This is describing something that no believer should exercise over one another, not a good thing that is reserved uniquely for men to exercise. Why would he direct this just to women? We’ll get there.
Timothy was an elder at the church of Ephesus. Paul spent more time at this church, and went through more experiences here, than in any other place. He personally discipled Timothy and installed him as an elder there. Paul is writing this letter to Timothy years after founding the church, after hearing it has fallen into disarray.
Looking through 1 Timothy, you will see that there is a lot written against false teaching. This (and how it has affected the church) seems to be the main reason for Paul writing this letter. It’s the first thing Paul gets to after saying hello to Timothy (1:3-4). (Traditionally, that verse is translated as if it’s talking about certain “men” teaching false things. The ESV again (and surprisingly) gets it right by reflecting the gender-neutral nature of Paul’s concerns by instead warning against “certain persons” teaching these things. In fact, all of these warnings in 1 Timothy are gender-neutral).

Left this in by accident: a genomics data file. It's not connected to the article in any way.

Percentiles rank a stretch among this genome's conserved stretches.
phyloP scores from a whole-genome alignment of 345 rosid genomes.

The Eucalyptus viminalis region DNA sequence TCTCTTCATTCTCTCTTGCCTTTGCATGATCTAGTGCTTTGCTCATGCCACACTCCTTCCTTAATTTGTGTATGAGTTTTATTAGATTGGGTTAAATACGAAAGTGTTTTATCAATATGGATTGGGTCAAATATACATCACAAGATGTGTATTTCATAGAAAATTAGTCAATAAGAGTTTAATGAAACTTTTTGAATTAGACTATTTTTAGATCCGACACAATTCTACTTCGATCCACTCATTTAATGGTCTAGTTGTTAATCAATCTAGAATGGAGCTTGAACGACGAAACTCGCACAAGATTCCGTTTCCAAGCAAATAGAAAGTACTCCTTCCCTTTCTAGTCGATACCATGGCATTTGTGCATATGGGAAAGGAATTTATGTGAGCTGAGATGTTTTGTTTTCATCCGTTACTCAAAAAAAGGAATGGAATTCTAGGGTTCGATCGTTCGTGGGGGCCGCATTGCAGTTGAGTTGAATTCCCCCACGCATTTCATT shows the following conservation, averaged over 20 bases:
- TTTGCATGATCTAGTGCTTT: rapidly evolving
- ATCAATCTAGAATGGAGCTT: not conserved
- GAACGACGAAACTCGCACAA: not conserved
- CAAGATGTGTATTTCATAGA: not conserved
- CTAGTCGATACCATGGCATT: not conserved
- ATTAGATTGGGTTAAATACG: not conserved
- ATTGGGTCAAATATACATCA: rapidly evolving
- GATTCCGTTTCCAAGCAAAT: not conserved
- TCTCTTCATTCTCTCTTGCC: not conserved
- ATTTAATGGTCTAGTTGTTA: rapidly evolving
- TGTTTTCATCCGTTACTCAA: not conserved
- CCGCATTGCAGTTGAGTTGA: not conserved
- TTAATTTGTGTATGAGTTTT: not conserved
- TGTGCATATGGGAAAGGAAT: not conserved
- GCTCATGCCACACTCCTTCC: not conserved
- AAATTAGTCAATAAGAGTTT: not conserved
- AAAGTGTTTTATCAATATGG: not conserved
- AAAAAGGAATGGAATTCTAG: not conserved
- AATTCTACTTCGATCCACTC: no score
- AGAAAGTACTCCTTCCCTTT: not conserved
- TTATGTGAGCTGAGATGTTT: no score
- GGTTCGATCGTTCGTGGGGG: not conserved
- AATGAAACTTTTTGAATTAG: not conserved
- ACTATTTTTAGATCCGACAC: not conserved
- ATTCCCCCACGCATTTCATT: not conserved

Paul briefly describes these false teachings and then spend the rest of chapter 1 and the first half of chapter 2 reminding Timothy of the Gospel. He then talks about who this applies to the men and women in the church that are acting wrongly (our passage above), and then gives him qualifications for proper leaders in the church (a passage, by the way, that is gender-neutral, except for that “husband of one wife” thing, which we’ll talk about another time).
Paul encourages Timothy as a leader that some people will fall away form the faith, but God is faithful. He ends the book by giving him some practical considerations for how to lovingly and properly deal with different folks in the church.
This was already getting longer than I wanted. Later, we’ll go into the historical context (of which there’s a lot), and I’ll offer a perspective on the text that tries to be sensitive to all of these issues. What we’ve gone through so far are the minor points of looking at this text and, on their own, should not be enough to build an entire theological perspective off of–I get that. The real importance in interpreting this text comes from the historical context, so don’t worry–there’s more to come.
[image credit:”Untitled” by Angie Hoffmeister on Tumblr]